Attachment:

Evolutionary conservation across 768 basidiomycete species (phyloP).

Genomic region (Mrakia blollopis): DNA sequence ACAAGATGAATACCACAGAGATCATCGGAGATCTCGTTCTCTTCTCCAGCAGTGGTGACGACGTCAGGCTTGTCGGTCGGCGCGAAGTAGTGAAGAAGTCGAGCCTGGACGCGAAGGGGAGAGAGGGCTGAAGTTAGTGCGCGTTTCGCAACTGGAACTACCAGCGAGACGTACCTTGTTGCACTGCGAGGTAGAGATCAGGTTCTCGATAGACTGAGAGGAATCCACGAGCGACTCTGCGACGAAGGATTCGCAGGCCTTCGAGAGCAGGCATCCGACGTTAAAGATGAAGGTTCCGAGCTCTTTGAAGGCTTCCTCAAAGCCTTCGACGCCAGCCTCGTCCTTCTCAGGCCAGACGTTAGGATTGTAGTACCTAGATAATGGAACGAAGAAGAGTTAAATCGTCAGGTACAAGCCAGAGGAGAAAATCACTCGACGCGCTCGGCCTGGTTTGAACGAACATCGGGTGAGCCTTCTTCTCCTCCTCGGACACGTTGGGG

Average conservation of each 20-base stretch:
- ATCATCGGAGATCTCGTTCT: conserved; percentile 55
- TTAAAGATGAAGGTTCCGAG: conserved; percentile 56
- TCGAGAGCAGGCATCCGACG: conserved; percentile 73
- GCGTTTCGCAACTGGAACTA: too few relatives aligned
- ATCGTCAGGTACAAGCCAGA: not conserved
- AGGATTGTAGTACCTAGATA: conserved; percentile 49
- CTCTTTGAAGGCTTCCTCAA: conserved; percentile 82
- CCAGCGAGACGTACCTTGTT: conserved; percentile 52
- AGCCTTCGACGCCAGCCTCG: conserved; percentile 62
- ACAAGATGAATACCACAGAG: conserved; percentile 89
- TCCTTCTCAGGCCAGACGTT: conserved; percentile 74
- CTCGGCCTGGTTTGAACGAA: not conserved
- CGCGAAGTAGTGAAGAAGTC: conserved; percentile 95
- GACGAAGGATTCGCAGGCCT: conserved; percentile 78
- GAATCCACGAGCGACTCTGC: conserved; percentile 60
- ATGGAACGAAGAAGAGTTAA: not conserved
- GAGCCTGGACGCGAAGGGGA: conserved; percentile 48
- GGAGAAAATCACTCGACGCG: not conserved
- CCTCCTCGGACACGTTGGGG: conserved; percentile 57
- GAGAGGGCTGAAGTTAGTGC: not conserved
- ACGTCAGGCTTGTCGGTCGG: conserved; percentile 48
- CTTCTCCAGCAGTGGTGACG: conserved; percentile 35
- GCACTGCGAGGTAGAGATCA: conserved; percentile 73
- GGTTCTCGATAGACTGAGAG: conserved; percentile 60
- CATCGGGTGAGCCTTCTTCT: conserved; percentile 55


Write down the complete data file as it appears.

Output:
Evolutionary conservation across 768 basidiomycete species (phyloP).

Genomic region (Mrakia blollopis): DNA sequence ACAAGATGAATACCACAGAGATCATCGGAGATCTCGTTCTCTTCTCCAGCAGTGGTGACGACGTCAGGCTTGTCGGTCGGCGCGAAGTAGTGAAGAAGTCGAGCCTGGACGCGAAGGGGAGAGAGGGCTGAAGTTAGTGCGCGTTTCGCAACTGGAACTACCAGCGAGACGTACCTTGTTGCACTGCGAGGTAGAGATCAGGTTCTCGATAGACTGAGAGGAATCCACGAGCGACTCTGCGACGAAGGATTCGCAGGCCTTCGAGAGCAGGCATCCGACGTTAAAGATGAAGGTTCCGAGCTCTTTGAAGGCTTCCTCAAAGCCTTCGACGCCAGCCTCGTCCTTCTCAGGCCAGACGTTAGGATTGTAGTACCTAGATAATGGAACGAAGAAGAGTTAAATCGTCAGGTACAAGCCAGAGGAGAAAATCACTCGACGCGCTCGGCCTGGTTTGAACGAACATCGGGTGAGCCTTCTTCTCCTCCTCGGACACGTTGGGG

Average conservation of each 20-base stretch:
- ATCATCGGAGATCTCGTTCT: conserved; percentile 55
- TTAAAGATGAAGGTTCCGAG: conserved; percentile 56
- TCGAGAGCAGGCATCCGACG: conserved; percentile 73
- GCGTTTCGCAACTGGAACTA: too few relatives aligned
- ATCGTCAGGTACAAGCCAGA: not conserved
- AGGATTGTAGTACCTAGATA: conserved; percentile 49
- CTCTTTGAAGGCTTCCTCAA: conserved; percentile 82
- CCAGCGAGACGTACCTTGTT: conserved; percentile 52
- AGCCTTCGACGCCAGCCTCG: conserved; percentile 62
- ACAAGATGAATACCACAGAG: conserved; percentile 89
- TCCTTCTCAGGCCAGACGTT: conserved; percentile 74
- CTCGGCCTGGTTTGAACGAA: not conserved
- CGCGAAGTAGTGAAGAAGTC: conserved; percentile 95
- GACGAAGGATTCGCAGGCCT: conserved; percentile 78
- GAATCCACGAGCGACTCTGC: conserved; percentile 60
- ATGGAACGAAGAAGAGTTAA: not conserved
- GAGCCTGGACGCGAAGGGGA: conserved; percentile 48
- GGAGAAAATCACTCGACGCG: not conserved
- CCTCCTCGGACACGTTGGGG: conserved; percentile 57
- GAGAGGGCTGAAGTTAGTGC: not conserved
- ACGTCAGGCTTGTCGGTCGG: conserved; percentile 48
- CTTCTCCAGCAGTGGTGACG: conserved; percentile 35
- GCACTGCGAGGTAGAGATCA: conserved; percentile 73
- GGTTCTCGATAGACTGAGAG: conserved; percentile 60
- CATCGGGTGAGCCTTCTTCT: conserved; percentile 55